The100: Innovation lessons, diplomatic rebels and our Jack
Czech this out
There is a marketing festival in Prague next year which is called, errr, Marketing Festival.
The time they saved coming up with the title must have been put into curating the speakers, because the line up is pretty special with Tom Goodwin, Helen Edwards, Binet & Field and Vikki Ross all there.
If you can’t make it to the lovely Czech Republic, then have a watch of the 1 hour (yes, 1 hour) documentary they made. Gems include:
Organisations become obsessed with efficiency rather than effectiveness… The Kraft Heinz thing, they have been chasing efficiency like many businesses… To the point where they were not investing in their brands long term appropriately enough and suddenly you wake up one day and your brands are seriously weakened, you start to lose pricing power – Binet & Field.
Get yourself to a meeting room for an ‘important’ conference call, plug in your headphones and watch the whole thing.
Diplomatic rebels unite
David Gram, Lego’s Entrepreneur in Residence, has kindly shared his innovation lessons and ideas.
Flick to the bottom of the article if you just want to see the list, but if you have a little more time then the top section on Lego:Ideas is really very interesting.
I particularly liked this point:
Be disciplined. It is fine to do a lot of experimenting but make sure each experiment is testing a hypothesis and that you learn from each one.
? We see a lot of this in innovation, with companies pushing out products but not learning from the launch. Which is why we created our new Post Launch Consumer Review methodology.
Floating new ideas?
I loved reading about this dream futuristic situation:
A fleet of electric vehicles, delivering local, organic produce on a next day/subscription model, with payment after delivery, no single use plastic and daily recycling.
Until I realised they were describing the UK’s 1970s milk float. Progress ?
The not so super
2 of the major supermarkets in the UK recently made some sizeable backtracks. The first was Sainsbury’s putting the tills back in their till-free store and the second was Tesco closing one of their discounter stores, Jacks.
@Tesco @Sainsbury’s, see above plug 😉
Recipe for disaster
Blue Apron used to be one of the big boys in the US meal kit industry. In 2015 they were valued at $2 billion. Life was good. Yet, fast forward 4 years and that valuation is now at $88.7 million. A decline of more than 95%.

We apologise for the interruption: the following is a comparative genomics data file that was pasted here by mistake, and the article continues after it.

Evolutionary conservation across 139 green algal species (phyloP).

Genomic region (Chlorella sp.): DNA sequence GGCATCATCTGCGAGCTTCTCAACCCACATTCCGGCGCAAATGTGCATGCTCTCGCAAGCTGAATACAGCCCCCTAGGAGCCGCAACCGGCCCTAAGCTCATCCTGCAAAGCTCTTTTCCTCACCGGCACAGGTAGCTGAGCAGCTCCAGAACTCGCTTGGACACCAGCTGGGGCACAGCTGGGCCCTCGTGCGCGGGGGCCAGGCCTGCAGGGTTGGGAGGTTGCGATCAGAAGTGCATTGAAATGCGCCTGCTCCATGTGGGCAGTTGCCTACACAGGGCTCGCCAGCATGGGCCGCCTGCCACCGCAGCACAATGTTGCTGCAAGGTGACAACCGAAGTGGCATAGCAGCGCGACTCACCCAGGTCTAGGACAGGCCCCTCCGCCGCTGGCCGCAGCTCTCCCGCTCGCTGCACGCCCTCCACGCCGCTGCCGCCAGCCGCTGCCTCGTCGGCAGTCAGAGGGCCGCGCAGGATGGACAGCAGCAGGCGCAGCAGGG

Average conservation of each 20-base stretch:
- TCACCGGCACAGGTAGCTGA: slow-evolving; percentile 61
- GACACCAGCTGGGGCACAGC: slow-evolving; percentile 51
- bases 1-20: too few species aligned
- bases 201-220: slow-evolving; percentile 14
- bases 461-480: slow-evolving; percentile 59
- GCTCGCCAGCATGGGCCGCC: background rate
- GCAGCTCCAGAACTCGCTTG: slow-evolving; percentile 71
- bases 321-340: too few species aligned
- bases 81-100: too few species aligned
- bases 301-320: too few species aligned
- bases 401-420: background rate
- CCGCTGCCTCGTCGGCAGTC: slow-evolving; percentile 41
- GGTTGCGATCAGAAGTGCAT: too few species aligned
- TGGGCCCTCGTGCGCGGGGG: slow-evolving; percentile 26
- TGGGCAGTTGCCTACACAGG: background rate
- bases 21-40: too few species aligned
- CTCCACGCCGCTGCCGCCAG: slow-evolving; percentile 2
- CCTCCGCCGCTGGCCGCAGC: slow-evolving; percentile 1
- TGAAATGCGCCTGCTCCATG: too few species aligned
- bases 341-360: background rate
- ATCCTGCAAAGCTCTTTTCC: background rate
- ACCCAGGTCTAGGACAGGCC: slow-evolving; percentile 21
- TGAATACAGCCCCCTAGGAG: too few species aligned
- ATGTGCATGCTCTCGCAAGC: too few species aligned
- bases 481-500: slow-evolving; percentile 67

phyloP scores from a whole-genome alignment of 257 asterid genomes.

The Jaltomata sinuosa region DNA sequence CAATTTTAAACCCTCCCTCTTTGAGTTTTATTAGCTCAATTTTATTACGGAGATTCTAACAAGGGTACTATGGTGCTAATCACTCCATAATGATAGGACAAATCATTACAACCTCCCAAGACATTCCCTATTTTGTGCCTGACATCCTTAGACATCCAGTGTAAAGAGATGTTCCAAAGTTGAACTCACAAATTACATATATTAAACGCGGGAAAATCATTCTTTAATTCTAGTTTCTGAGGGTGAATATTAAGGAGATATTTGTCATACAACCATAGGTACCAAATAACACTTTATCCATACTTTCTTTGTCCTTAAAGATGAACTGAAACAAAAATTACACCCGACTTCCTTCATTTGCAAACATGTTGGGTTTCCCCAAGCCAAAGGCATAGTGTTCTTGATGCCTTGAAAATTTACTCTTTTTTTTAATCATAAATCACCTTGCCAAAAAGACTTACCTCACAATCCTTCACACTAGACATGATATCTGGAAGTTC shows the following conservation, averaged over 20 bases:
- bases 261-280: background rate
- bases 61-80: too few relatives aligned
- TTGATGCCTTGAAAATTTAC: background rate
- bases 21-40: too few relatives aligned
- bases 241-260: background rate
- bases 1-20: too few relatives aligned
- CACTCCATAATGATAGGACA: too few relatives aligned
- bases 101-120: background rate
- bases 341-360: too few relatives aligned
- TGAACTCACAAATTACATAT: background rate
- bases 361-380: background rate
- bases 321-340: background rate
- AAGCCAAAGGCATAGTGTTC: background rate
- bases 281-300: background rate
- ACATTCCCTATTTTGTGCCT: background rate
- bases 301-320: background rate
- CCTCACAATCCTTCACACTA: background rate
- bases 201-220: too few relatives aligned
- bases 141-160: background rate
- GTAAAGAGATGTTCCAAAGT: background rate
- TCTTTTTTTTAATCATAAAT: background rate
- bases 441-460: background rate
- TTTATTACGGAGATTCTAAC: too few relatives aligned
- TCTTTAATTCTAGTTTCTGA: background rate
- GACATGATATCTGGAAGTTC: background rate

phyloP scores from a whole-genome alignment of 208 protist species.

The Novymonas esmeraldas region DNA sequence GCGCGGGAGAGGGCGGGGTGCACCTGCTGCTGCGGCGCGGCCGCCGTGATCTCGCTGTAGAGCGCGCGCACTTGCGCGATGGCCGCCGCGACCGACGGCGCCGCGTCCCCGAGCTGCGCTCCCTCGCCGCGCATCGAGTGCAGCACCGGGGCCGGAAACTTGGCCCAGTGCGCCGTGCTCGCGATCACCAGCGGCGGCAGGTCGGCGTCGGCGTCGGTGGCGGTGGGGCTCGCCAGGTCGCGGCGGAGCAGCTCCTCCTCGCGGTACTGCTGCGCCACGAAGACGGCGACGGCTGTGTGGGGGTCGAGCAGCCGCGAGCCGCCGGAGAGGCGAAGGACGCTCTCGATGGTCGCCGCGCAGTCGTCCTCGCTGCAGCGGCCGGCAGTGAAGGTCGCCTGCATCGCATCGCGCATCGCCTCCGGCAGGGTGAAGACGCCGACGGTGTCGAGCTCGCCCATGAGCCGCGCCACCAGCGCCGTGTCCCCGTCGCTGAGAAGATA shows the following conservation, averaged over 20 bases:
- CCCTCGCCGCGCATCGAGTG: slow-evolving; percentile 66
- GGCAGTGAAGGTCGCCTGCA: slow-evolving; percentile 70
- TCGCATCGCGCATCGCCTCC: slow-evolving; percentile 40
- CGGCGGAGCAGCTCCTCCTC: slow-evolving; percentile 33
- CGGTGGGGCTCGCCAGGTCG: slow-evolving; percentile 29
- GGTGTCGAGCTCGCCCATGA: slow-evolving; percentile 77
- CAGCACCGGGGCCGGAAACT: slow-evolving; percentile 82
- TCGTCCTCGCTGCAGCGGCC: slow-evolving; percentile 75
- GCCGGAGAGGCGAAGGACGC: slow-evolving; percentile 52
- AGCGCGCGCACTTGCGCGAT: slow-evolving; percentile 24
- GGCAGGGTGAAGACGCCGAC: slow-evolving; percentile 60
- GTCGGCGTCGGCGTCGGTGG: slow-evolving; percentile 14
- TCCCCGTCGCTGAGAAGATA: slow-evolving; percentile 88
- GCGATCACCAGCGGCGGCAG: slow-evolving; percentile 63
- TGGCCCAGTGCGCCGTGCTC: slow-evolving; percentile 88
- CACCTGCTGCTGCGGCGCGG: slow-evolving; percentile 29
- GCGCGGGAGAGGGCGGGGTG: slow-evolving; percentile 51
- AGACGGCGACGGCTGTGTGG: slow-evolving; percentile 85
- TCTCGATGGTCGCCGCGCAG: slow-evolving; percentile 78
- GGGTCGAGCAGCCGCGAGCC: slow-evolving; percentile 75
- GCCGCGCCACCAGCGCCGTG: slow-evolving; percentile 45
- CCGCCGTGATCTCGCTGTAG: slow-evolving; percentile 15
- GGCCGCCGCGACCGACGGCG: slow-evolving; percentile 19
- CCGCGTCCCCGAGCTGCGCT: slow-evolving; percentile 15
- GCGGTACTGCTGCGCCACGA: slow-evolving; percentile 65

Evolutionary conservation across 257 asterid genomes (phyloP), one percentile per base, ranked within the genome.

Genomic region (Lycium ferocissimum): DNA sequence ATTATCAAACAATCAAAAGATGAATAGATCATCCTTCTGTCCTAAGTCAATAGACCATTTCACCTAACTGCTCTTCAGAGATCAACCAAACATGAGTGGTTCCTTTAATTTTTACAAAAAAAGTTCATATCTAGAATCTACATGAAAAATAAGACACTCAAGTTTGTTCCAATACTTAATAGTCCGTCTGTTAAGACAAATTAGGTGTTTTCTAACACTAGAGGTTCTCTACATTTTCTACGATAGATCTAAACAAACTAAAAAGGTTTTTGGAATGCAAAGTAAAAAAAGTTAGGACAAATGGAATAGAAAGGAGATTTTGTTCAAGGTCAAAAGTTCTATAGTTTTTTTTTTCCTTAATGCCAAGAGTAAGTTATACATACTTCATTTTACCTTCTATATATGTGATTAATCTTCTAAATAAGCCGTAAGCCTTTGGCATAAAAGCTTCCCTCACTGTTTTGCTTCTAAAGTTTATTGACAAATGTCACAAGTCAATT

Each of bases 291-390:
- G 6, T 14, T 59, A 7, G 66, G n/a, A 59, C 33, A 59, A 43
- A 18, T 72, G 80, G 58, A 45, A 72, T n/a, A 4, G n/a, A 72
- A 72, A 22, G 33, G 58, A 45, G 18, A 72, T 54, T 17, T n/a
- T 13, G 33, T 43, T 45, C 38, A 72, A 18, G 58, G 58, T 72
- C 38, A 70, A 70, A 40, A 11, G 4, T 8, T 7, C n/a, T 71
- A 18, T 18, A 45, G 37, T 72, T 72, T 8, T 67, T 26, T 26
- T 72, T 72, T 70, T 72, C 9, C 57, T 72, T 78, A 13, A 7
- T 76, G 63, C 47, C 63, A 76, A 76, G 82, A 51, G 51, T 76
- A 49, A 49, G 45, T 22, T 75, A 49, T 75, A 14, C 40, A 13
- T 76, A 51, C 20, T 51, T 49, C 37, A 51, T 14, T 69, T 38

Had they not properly understood their customers’ motives?
This is the history of their souffle rise and it’s punctured fall.
Talking of businesses in trouble, Mark Ritson explains how WeWork’s IPO implosion shows the failures of modern brand building.
Sniff the air. That’s a downturn you can smell. And it is coming our way. The fatuous, nonsensical garbage that has passed for good business strategy is about to get found out and rejected. WeWork is our Enron.
Note: There was a piece on Medium that I was going to insert here on whether or not WeWork is a fraud. However, the post has since been removed from Medium. Interesting…
An office you can’t refuse
This article suggests it’s the young who are driving the changes to office life. What do you reckon?
From my experience I’d say everyone is. Our first young employee, Jack – whose story I wrote about on LinkedIn – certainly didn’t make such demands. However, saying that, he has just requested a 3 month sabbatical…
Which reminds me, do you know anyone near Hampshire (UK) looking for a 3 month cover contract from January?
Disturbing, yet delightful
I do like the idea of not having my phone for a day (or hour maybe), especially after seeing Eric Pickersgill’s photo series where he removes the smartphones from photos. Slightly creepy and mildly disturbing.
And finally, if you want to take the pace out of your day and enjoy some proper craftsmanship, then watch this lovely film of Julian Baumgartner restoring a master painting. You’ll be more relaxed afterwards – the sounds are a delight. Promise.